French universities are testing out new technologies that make it easy to film, stream and watch class content on demand. In April, the University of Lorraine (UL) signed an agreement to equip its 138 seminar halls with the CitizenCam video system.
In September, Pierre and Marie Curie University (UPMC) installed the Omnilive multi-camera system in five of its lecture halls. Massachusetts Institute of Technology (MIT) opted for the same service two years ago. For UL digital director Rafael Cabrera, "With the emergence of MOOCs and advances in the technical protocols for image compression, video has become an easy way to create content."
Class without the Crowds
Thanks to these new technologies, students can go back over confusing passages from lectures and catch up on any classes they've missed. According to UPMC professor Philippe d'Arco, the tools "recreate the classroom atmosphere in a way that produces more lively results than just filming a professor reading from a teleprompter in front of a green screen."
For Cabrera, this could even be a way to address overcrowded freshman year lecture halls. He notes, "The more professors are forced to teach under poor conditions, the more interest there is in flipped learning solutions that allow students to use videos to prepare the material before class."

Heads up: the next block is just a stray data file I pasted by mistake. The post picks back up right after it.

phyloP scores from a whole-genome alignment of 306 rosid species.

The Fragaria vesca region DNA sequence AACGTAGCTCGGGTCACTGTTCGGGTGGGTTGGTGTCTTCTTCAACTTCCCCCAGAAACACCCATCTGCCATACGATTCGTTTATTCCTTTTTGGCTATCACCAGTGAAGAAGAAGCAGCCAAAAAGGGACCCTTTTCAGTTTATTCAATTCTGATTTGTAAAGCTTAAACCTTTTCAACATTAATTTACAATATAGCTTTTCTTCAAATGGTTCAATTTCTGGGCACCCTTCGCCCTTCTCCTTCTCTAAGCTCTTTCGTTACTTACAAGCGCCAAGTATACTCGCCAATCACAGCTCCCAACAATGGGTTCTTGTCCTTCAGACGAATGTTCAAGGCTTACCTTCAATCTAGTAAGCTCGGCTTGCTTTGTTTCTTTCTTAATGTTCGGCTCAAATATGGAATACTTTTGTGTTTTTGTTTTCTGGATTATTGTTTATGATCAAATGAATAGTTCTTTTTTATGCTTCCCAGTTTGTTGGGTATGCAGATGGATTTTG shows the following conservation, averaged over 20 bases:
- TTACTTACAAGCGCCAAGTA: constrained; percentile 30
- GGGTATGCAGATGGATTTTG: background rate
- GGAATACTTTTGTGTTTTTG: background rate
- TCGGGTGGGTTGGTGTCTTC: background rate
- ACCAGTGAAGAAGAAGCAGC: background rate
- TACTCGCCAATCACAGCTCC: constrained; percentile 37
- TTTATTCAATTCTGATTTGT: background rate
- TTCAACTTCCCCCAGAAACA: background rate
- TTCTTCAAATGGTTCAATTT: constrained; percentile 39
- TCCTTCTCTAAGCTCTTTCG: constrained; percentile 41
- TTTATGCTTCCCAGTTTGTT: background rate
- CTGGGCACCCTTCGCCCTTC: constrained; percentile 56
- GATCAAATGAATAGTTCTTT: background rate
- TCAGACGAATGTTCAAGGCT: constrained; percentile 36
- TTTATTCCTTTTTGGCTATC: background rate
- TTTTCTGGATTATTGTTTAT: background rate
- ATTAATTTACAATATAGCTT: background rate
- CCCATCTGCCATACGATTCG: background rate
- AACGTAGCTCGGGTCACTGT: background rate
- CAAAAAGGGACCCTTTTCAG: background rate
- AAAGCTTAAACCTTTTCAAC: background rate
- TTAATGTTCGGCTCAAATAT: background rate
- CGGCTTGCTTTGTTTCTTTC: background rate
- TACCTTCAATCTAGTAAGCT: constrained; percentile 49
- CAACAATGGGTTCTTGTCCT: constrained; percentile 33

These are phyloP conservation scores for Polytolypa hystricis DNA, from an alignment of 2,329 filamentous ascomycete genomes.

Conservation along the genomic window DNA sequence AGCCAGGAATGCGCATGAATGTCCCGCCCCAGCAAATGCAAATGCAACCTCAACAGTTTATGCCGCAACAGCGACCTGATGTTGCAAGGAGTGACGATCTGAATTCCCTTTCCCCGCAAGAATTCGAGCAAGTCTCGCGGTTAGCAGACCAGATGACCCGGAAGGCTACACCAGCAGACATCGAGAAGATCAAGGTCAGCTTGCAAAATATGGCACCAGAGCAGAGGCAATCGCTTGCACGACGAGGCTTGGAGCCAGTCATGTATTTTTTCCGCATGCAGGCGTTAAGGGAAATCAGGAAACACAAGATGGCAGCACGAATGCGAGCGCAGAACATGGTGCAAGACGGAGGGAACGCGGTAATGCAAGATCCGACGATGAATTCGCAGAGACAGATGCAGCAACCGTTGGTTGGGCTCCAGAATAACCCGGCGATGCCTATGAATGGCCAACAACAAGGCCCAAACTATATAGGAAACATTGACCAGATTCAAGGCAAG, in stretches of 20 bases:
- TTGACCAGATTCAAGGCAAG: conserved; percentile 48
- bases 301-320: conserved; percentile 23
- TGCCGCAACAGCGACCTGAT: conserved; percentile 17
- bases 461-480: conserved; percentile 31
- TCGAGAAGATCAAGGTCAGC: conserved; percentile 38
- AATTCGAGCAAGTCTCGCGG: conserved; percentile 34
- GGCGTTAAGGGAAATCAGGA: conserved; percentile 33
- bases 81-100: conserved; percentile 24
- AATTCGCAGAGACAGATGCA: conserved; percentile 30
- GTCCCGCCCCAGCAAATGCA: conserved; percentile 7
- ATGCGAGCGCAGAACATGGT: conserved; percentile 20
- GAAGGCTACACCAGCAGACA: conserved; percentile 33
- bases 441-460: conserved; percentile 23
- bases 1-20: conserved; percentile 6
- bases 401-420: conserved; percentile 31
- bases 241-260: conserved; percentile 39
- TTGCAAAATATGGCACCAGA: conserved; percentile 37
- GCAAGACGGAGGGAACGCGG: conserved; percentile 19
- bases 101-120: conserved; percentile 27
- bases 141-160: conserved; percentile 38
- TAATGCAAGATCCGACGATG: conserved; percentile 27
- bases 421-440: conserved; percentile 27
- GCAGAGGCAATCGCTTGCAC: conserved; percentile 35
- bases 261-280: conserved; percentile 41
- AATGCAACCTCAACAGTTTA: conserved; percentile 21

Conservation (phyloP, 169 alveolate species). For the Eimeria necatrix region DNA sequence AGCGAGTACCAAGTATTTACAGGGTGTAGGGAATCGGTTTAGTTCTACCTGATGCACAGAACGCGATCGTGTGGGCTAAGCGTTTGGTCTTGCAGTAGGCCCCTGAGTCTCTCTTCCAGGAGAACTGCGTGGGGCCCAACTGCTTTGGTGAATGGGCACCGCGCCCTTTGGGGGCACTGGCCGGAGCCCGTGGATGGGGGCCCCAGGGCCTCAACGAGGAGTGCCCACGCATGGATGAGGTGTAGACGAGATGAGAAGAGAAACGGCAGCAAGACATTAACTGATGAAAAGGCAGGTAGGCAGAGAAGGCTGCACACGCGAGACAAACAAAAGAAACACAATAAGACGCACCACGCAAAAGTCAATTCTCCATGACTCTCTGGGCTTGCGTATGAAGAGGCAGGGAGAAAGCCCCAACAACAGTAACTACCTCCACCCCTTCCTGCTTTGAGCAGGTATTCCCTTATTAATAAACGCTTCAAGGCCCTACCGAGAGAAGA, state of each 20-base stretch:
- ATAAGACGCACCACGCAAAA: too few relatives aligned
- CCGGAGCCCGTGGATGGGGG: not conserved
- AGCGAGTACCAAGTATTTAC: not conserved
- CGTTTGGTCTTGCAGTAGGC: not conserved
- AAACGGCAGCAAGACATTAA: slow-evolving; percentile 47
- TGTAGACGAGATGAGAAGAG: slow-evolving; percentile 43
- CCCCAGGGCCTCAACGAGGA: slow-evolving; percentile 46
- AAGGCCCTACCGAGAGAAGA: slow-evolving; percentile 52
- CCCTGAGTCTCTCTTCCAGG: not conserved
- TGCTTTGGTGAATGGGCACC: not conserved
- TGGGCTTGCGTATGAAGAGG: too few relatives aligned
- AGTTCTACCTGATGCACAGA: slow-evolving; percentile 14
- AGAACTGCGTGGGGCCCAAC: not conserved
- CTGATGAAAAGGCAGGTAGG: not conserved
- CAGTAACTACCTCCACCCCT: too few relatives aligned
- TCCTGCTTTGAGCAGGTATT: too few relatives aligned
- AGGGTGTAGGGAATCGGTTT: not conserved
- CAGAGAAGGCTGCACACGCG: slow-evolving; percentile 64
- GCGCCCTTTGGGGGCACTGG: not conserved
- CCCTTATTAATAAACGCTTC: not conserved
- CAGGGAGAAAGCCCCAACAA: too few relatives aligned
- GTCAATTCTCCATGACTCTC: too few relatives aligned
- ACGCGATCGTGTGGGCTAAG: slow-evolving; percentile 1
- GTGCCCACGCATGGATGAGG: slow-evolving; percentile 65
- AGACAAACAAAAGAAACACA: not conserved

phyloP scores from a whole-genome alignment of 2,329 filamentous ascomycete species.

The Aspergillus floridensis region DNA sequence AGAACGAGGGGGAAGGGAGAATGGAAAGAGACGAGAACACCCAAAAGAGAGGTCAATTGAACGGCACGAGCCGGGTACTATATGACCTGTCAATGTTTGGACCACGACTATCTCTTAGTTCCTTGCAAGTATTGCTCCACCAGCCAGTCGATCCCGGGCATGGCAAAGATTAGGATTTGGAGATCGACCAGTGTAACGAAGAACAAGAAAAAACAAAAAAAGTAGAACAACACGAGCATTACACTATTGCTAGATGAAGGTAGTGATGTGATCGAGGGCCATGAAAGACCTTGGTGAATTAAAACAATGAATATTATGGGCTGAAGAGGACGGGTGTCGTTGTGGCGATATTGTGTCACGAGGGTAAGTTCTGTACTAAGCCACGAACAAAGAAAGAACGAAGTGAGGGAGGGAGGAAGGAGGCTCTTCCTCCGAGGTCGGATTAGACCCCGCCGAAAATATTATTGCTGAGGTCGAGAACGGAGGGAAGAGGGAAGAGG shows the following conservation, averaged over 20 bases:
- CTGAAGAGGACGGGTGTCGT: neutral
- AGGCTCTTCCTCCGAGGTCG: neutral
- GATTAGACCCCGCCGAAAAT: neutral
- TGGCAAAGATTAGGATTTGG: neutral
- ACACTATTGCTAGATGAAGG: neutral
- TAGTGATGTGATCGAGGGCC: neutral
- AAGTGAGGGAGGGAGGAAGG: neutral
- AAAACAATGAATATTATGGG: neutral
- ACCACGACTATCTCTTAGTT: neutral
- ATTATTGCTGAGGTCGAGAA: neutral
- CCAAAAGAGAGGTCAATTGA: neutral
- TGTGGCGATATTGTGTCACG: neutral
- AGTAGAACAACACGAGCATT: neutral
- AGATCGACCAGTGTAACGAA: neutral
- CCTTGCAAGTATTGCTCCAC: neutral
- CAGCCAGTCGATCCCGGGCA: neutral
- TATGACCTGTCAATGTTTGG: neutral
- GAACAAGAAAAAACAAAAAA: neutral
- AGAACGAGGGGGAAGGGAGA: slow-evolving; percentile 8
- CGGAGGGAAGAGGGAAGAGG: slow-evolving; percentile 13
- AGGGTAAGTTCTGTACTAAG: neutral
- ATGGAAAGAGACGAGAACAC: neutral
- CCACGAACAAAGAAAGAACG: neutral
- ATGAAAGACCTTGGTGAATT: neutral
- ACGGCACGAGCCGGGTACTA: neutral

More for Less
At UL, each seminar hall will be equipped with two video cameras: one to film the professor and one to film student interactions. The system also captures content from the professor's computer such as slides and smartboard displays.
Omnilive CEO Cyril Zajac also notes certain financial advantages, explaining, "Before, you needed a lot of money to film using several cameras and qualified technicians to handle post-production. That limited the number of classes you could put online. Omnilive's services address post-production costs and upload time issues."
For Philippe d'Arco, now that the UPMC system is in place, all that remains is to spread the use of these new technologies by getting more professors on board and online.
Philippe Bohlinger, Translated by Nina Fink | Publié le